20 January, 2018
Cook said the iOS update will be rolled out to developers next month.
Apple will release a test version of its iOS software next month that shows users the health of their batteries and will let them turn off a phone-slowing feature meant to prevent sudden shutdowns in iPhones with older batteries, Cook said in an interview with ABC News on Wednesday.
"We're going to give people the visibility of the health of their battery, so it's very, very transparent". This is because performance spikes can require more power than an old battery is capable of providing, which can result in a phone shutting down completely.
Apple faced a wave of criticism after it was reported that the company was deliberately slowing down older handsets to allow ageing batteries to cope with new features and provide smooth performance. Cook said "maybe we should have been clearer", and stated that Apple's motivation behind these types of decision is to always have the user in mind.
The California-based company acknowledged in December that iPhone software can slow down some phones with battery problems and apologised for the issue.More news: Kenya open sales for NY flight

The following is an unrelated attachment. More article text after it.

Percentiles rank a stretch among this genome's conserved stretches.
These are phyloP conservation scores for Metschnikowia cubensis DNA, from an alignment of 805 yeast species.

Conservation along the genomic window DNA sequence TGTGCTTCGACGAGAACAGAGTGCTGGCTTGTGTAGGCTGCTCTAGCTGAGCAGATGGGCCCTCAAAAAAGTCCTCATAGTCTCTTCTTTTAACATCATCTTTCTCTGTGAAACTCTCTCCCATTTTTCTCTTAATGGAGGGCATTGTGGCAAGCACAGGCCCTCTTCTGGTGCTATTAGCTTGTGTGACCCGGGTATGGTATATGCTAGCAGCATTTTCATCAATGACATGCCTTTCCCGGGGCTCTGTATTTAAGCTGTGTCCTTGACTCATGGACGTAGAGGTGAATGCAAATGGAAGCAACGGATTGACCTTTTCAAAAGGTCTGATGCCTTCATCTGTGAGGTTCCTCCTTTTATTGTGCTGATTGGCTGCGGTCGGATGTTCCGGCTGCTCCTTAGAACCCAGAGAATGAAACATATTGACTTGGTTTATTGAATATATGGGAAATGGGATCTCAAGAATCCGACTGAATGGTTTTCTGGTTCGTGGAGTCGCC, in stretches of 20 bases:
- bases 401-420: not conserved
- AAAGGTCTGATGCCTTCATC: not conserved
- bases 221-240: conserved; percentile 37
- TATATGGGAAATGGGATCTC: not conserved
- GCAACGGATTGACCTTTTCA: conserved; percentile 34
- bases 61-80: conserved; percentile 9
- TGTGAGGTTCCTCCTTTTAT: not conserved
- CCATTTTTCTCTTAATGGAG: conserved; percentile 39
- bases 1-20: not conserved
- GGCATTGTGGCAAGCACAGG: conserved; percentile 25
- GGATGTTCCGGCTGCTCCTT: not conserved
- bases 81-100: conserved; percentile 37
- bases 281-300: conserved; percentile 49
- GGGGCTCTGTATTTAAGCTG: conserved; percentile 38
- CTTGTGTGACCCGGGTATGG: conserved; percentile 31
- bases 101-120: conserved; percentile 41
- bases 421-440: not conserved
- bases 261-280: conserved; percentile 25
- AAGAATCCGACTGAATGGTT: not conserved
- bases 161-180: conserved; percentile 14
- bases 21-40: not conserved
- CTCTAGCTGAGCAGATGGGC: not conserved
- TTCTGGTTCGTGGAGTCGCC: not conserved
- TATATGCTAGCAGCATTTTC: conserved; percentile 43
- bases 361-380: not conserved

The practice makes sense to maintain the iPhone's reliability, but it's controversial because people didn't know about it and were likely to buy a new iPhone instead of replacing their older iPhone's battery for much less. The CEO maintains, however, that Apple "don't recommend" users take advantage of the ability to disable the slowdown.
He said: "If you don't want it, you can turn it off". Apple's solution to avoid this issue is to slow the phone down. Thus, if the user's iOS device is no longer supported by iOS 10.2 jailbreak, then they might have wait for a new iOS 11.x jailbreak upgrade.
The company has also temporarily reduced the price of replacement batteries for the iPhone 6 and later to $29, starting in late January.
Despite introducing the option, Cook has advised iPhone owners not to turn off the throttling feature when the update is released.